Judge Sentences Cocaine Smuggling Student to Probation Instead of Prison

By Seth Ferranti 05/31/16

The judge found that the "collateral consequences" the student would suffer with a felony conviction was adequate punishment for her crime.

Judge Sentences Cocaine Smuggling Student to Probation Instead of Prison

Accused cocaine smuggler Chevelle Nesbeth was convicted by a jury in court last week, but she won't be heading to prison.

Instead of giving the 20-year-old college student up to 41 months behind bars, Senior U.S. District Court Judge Frederic Block sentenced Nesbeth to one year of probation, six months of home confinement, and 100 hours of community service for smuggling 1.3 pounds of cocaine into JFK International Airport last year.

Judge Block found that the "the collateral consequences Ms. Nesbeth will suffer—principally her likely inability to pursue a teaching career and her goal of becoming a principal—has compelled me to conclude that she has been sufficiently punished.”

In his 42-page opinion, the judge continued: "Today, the collateral consequences of a felony conviction form a new civil death. Convicted felons now suffer restrictions in broad ranging aspects of life that touch upon economic, political, and social rights because there are now more public benefits to lose, and more professions in which a license or permit or ability to obtain a government contract is a necessity."

The judgment highlights the stigma, hardships and restrictions that ex-offenders and returning citizens face as they try to re-acclimate to society after a stint in prison. With a criminal conviction hanging over one's head, life can be difficult. As a convicted felon, it will be harder for Nesbeth to access public housing, student loans, and in some states, the right to vote.

“I believe that the judge did a great justice in ruling with common sense and a practical approach,” Rodney White, a former prisoner of the drug war, tells The Fix. “A harsh prison sentence is no deterrent to stopping people from selling or using drugs.”

Rodney has since got out of prison, got an education and now works as an adult career coach at a community college. As an educator who wanted to work with youth, he had to seek jobs on a college level because his first time, non-violent drug felony offense doesn’t allow him to work in a K-12 grade school. “I applaud Judge Block for making a ruling that looks beyond 41 months and probably beyond the next 41 years of Ms. Nesbeth's life. I believe that she will have lots of academic and life lessons she can teach in the classroom,” he says.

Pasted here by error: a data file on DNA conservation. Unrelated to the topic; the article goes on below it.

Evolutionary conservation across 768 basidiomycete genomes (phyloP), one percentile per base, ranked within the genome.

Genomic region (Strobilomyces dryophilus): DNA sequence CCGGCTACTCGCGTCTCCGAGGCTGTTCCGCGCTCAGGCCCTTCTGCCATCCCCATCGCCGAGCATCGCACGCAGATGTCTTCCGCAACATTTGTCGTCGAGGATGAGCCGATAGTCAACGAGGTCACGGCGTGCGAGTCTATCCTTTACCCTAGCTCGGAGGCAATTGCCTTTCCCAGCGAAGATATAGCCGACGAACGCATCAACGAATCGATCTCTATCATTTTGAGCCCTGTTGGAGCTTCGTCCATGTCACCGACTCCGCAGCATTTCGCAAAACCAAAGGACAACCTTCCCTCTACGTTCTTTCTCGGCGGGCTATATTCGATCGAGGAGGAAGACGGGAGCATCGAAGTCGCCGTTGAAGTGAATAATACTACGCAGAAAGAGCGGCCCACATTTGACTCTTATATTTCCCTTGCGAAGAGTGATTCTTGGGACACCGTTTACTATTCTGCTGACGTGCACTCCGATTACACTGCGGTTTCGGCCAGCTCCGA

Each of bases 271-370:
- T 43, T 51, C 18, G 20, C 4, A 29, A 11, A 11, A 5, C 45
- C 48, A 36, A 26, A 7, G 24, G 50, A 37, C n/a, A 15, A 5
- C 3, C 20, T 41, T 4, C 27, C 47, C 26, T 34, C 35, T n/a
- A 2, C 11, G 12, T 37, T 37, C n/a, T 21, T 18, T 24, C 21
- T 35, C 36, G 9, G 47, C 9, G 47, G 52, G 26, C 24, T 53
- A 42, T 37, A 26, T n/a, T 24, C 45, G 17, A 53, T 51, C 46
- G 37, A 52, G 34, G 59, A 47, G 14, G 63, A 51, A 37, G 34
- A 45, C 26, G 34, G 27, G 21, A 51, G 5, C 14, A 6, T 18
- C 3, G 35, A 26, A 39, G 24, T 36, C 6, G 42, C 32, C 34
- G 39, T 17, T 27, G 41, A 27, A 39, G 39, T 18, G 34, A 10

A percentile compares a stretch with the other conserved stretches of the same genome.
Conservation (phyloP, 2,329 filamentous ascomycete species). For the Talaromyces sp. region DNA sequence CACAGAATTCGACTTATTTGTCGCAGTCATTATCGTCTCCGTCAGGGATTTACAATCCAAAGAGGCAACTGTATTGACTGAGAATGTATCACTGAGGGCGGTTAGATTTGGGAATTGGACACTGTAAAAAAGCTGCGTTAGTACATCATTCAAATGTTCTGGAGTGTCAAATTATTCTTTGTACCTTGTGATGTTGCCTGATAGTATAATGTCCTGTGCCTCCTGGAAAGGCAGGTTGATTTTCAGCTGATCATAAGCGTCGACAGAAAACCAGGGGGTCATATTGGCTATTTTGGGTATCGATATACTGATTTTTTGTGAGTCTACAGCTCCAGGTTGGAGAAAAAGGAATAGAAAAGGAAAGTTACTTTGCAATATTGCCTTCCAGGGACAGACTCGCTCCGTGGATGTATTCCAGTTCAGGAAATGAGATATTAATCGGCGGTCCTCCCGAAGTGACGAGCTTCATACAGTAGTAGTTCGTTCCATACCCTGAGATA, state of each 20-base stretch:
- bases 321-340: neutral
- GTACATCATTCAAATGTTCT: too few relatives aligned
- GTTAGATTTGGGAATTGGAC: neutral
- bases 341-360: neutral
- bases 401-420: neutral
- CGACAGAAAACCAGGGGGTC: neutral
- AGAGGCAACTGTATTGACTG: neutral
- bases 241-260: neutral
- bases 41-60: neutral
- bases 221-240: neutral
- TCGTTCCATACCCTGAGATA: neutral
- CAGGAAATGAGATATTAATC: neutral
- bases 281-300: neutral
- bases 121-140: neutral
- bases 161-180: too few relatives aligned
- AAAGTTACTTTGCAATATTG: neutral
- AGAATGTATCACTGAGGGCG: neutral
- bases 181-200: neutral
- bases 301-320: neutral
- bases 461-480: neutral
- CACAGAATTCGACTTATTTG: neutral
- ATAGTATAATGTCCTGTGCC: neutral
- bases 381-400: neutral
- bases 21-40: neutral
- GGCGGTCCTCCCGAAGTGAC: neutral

A sensible drug policy where the punishment fits the crime is a far cry from the last 30 years of sentencing policies. A judge should be able to look at each defendant individually and make a decision based on the totality of the evidence and circumstances—not by a chart, mandatory minimums or sentencing guidelines that don’t take into consideration the person's situation in life.

“These kinds of sentences are rare and probably unprecedented,” criminologist Jeffrey Ian Ross from the University of Baltimore tells The Fix. “Perhaps this will signal a change among prosecutors in the United States. I wonder how the prosecutor reacted? I suspect that they’re not happy. Perhaps the attention that this sentence garners will show the public that a criminal sanction does have negative consequences beyond incarceration.”

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After landing on the US Marshals Top-15 Most Wanted list and being sentenced to a 25 year sentence in federal prison for a first-time, nonviolent LSD offense, Seth built a writing and journalism career from his cell block. His raw portrayals of prison life and crack era gangsters graced the pages of Don DivaHoopshype and VICE. From prison he established Gorilla Convict, a true-crime publisher and website that documents the stories that the mainstream media can’t get with books like Prison Stories and Street Legends. His story has been covered by The Washington PostThe Washington Times, and Rolling Stone.

Since his release in 2015 he’s worked hard to launch GR1ND Studios, where true crime and comics clash. GR1ND Studios is bringing variety to the comic shelf by way of the American underground. These groundbreaking graphic novels tell the true story of prohibition-era mobsters, inner-city drug lords, and suburban drug dealers. Seth is currently working out of St. Louis, Missouri, writing for The FixVICEOZY, Daily Beast, and Penthouse and moving into the world of film. Check out his first short, Easter Bunny Assassin at sethferranti.com. You can find Seth on Linkedin or follow him on Twitter.